Education Endowment Foundation:EEF Blog: Three crucial questions for schools wanting to support the impact of teaching assistants

EEF Blog: Three crucial questions for schools wanting to support the impact of teaching assistants

Kirsten Mould
Kirsten Mould
Blog •4 minutes •

The EEF’s learning behaviours specialist, Kirsten Mould – a serving secondary school leader and SENCo – emphasises the vital role of teaching assistants in ensuring that all students are supported to achieve well in these unprecedented times. 

Teaching assistants (TAs) play a vital role in the engine-room of school life. They link so much at the heart of pupils’ school experience, from day-to-day relationships with pupils, along with professional partnerships with teachers and, in many cases, parents and care-givers.

When you support a well-trained TA team – who attend whole school CPD, who share practice regularly, who feel valued and heard – they can have a powerful impact in school. Through unsettled times, TAs have offered an important contribution to support pupils and families

TAs can assume the role of link adult. They prove a central point of contact to answer learning questions, encourage routines at home, and to support with reading.

I remember the first week of lock-down at my school with vivid clarity

We sat with our list of most vulnerable pupils and key’ pupils with special educational needs and disabilities (SEND). How were we going to encourage self-regulation of routines, link them to teachers, support with learning, and keep reading as a focus? 

We quickly developed a system of linked TAs with scripted email, phone supports, and online protocols to start to build remote relationships.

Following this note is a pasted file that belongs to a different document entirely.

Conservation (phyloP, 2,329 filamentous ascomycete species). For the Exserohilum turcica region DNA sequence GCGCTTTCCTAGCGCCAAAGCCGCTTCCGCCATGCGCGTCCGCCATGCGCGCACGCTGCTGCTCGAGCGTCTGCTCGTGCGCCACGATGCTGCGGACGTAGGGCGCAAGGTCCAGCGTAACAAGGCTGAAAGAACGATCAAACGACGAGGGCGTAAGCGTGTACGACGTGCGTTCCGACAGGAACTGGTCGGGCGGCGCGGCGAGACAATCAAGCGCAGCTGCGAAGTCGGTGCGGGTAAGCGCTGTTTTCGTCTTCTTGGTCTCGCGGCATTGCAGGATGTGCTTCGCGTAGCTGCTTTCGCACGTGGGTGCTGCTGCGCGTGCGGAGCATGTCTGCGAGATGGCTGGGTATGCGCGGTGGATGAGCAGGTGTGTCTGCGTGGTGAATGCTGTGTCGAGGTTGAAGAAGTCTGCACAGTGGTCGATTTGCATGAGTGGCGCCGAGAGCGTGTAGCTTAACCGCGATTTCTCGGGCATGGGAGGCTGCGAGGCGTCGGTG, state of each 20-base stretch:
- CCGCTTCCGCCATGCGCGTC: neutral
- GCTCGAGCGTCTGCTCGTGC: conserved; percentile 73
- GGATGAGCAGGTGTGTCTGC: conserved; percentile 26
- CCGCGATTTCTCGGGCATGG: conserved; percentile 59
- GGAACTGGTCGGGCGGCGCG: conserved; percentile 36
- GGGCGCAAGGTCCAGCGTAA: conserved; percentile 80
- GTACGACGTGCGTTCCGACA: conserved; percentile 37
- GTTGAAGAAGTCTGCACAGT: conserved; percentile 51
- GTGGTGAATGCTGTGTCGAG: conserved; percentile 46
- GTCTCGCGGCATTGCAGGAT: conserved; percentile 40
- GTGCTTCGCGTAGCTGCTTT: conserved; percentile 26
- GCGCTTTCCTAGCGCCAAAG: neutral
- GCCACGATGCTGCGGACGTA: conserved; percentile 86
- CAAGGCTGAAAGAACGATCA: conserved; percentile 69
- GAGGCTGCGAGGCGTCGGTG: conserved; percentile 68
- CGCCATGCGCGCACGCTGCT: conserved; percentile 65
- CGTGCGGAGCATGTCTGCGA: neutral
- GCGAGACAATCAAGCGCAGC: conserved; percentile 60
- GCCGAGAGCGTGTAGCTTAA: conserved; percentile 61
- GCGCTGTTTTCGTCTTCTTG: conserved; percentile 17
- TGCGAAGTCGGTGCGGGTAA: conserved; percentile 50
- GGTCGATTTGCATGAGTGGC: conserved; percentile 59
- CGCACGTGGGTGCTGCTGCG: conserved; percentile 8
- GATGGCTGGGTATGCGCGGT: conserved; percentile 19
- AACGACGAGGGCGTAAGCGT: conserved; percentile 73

Our to-do list grew, but so did the strength of relationships with families and connectedness of pupils with their learning. Our TA team initiated packages of quarantined reading books, one-to-one reading with our EAL pupils took place online over Microsoft Teams, and much more besides. Relationships grew stronger than ever before with pupils and families.

The national role of TAs

In November 2019, there were the full-time equivalent of 945,805 people working in state-funded schools in England. Of these, 453,813 were teachers and 265,167 were teaching assistants. And yet, despite the limited discussion around their role, many continue to be essential communicators with our most disadvantaged pupils and pupils with SEND.

Recently, Rob Webster (May, 2019) reminded us that TAs are one of the biggest investments we make in provision for pupils with SEND and those eligible for Pupil Premium funding. Additionally, Nathalie Packer (July, 2020) discussed the impact of Department for Education guidance stating that, where support staff capacity is available, schools may deploy TAs to provide lesson cover (under the direction of a teacher)

This sets us a challenging tension, and one that schools continue to wrestle with due to reduced staffing capacity. Professional judgement and local circumstances prove key.